County of Kings? More like county of pornographers!
Both Screw Magazine magnate Al Goldstein and Penthouse proprietor Bob Guccione are Brooklyn natives — and they’re two of the four XXX kingpins at the center of author Mike Edison’s raunchy (and that’s just the title!), “Dirty! Dirty! Dirty! Of Playboys, Pigs, and Penthouse Paupers: An American Tale of Sex and Wonder.”
On Dec. 8, Edison will wrap up his book tour by returning to the loamy loins of our indelicate borough, toasting himself and the seamy underbelly of publishing at the Way Station Bar in Prospect Heights.
“These guys are fearless,” Edison said, of Goldstein and The Gooch. “And that’s what you get coming up in Brooklyn — fearless, dirty Brooklyn.”
“Dirty! Dirty! Dirty!” is part porn history, part social commentary, part cultural criticism, all deliciously risque, and chronicles the rise and fall of Goldstein, Guccione, Hustler heir Larry Flynt and Playboy playboy Hugh Hefner — the four guys who took sex from the bedroom to the newsstand.
But this isn’t simply a history book about girlie mags; it’s a rumination on changing social mores, sexual liberation and American culture.
“America runs away from sex while simultaneously running towards it,” Edison said. “People are still shy on the subject because we have a hangover from our Puritan heritage. But at that same time, you push a button on the Internet and you can see all the pernicious filth you can think of. For free.”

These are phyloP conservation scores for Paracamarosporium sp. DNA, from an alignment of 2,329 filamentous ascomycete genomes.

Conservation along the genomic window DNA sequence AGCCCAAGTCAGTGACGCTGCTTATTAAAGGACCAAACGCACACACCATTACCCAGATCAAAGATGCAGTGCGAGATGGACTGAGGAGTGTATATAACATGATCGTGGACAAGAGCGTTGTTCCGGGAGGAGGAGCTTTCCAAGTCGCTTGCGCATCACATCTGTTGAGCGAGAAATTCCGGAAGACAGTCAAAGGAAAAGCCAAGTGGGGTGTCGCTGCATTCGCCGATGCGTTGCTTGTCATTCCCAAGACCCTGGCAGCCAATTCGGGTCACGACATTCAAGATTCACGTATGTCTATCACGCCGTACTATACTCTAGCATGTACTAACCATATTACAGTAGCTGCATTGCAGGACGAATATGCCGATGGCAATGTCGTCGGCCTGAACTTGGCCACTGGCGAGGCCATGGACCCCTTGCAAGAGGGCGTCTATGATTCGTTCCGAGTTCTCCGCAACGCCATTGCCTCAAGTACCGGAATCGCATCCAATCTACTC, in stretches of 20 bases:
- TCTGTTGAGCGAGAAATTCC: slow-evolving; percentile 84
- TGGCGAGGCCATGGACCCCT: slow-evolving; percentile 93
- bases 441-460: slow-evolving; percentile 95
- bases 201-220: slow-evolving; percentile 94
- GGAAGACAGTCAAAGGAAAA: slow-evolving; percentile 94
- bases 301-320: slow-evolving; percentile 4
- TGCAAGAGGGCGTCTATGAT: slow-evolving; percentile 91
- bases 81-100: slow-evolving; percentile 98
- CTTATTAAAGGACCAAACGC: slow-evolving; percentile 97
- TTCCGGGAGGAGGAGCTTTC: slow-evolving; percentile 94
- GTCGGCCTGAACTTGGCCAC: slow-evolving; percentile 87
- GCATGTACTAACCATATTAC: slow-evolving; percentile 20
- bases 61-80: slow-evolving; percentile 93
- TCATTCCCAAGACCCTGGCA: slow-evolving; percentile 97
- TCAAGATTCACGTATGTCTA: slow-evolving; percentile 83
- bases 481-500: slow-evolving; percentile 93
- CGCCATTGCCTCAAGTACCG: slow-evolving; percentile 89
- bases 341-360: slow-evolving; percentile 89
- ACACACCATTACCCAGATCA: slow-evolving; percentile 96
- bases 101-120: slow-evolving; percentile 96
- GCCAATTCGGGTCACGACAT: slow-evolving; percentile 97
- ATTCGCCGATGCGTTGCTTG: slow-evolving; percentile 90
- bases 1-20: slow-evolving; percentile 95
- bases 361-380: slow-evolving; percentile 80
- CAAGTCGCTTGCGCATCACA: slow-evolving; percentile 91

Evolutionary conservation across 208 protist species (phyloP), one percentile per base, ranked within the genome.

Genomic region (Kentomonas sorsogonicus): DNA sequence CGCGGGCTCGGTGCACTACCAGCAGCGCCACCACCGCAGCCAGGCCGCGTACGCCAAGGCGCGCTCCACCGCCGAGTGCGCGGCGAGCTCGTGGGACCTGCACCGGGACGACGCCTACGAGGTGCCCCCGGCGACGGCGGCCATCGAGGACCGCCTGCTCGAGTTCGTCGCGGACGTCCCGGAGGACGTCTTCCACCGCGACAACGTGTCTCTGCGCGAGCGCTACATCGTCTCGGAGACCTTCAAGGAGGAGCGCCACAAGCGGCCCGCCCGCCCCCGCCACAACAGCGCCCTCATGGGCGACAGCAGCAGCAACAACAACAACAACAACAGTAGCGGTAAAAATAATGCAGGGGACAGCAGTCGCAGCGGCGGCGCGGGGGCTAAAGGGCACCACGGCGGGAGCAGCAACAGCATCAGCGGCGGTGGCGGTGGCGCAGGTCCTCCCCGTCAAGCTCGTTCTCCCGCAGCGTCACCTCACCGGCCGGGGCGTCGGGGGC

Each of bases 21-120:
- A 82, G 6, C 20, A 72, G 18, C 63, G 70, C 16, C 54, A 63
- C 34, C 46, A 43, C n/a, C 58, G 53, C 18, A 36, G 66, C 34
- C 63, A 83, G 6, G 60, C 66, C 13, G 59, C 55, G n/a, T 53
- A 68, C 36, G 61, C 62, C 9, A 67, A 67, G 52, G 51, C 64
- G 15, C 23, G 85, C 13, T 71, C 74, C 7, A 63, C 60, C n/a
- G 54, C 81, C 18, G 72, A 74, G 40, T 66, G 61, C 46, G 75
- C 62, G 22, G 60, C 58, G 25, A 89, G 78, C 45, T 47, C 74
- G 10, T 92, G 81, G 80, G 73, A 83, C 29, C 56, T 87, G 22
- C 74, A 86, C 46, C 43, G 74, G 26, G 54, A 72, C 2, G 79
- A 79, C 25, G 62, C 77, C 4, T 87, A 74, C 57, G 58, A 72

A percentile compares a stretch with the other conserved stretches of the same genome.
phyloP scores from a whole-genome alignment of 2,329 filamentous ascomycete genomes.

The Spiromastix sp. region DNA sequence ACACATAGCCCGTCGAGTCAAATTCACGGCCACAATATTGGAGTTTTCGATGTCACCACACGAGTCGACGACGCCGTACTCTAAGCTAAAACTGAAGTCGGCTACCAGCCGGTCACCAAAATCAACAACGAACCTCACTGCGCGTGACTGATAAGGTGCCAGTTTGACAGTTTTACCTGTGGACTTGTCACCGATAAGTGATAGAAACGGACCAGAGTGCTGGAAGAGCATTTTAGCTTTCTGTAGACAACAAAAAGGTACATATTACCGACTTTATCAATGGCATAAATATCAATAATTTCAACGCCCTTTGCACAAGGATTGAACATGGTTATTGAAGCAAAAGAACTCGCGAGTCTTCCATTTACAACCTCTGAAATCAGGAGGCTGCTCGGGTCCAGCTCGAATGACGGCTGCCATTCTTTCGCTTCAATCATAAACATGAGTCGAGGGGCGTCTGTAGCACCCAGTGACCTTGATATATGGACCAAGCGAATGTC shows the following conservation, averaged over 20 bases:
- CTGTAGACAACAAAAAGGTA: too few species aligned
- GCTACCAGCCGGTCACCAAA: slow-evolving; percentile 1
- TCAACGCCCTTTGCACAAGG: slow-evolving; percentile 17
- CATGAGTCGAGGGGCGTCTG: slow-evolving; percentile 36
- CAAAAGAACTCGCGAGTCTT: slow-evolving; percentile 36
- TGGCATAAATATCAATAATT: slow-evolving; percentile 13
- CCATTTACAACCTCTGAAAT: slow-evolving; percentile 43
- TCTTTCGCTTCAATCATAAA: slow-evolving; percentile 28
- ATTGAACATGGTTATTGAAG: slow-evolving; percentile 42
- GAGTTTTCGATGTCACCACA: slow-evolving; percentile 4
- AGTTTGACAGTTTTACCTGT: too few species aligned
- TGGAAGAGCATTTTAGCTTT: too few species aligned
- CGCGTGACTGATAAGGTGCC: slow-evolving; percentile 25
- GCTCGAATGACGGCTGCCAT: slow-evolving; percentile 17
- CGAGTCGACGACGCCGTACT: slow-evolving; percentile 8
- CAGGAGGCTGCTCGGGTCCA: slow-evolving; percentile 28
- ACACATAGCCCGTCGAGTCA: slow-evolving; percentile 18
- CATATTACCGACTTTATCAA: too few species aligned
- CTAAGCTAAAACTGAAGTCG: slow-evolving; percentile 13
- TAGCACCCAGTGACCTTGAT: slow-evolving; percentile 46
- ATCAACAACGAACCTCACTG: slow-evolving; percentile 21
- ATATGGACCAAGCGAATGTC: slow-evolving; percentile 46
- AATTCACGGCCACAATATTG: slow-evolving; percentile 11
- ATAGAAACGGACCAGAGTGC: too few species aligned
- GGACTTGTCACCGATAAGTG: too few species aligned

And when he talks about filth, he knows it inside and out. As former editor of celebrated marijuana magazine, High Times; past editor-in-chief of Screw Magazine; and author of booze-soaked, porn-tinged, sex-steeped, smoke-enveloped memoir, “I Have Fun Everywhere I Go,” Edison and raunch are old familiar friends.
But Edison’s bread and butter is free speech — and ultimately, that’s what “Dirty! Dirty! Dirty!” is really about. All Four Horsemen of the Brapocalypse tangled with, and ultimately triumphed over, would-be censors.
Hefner’s publication was accused of obscenity from its first issue in 1953; his victories paved the way for Goldstein, who was arrested 21 times on obscenity charges, yet won a landmark trial in 1974. And Flynt famously defeated Jerry Falwell after the reverend claimed he was libeled by a cartoon in Hustler.
“These four guys did more for free speech than anyone,” Edison said. “Every American owes them — it’s because of them that we can be dirty, and that The Brooklyn Paper can do what it does.”
Mike Edison at the Way Station [683 Washington Ave. between St. Marks Avenue and Prospect Place in Prospect Heights, (917) 279-5412]. Dec. 8, 9 pm. Free. For info, visit www.mikeedison.com.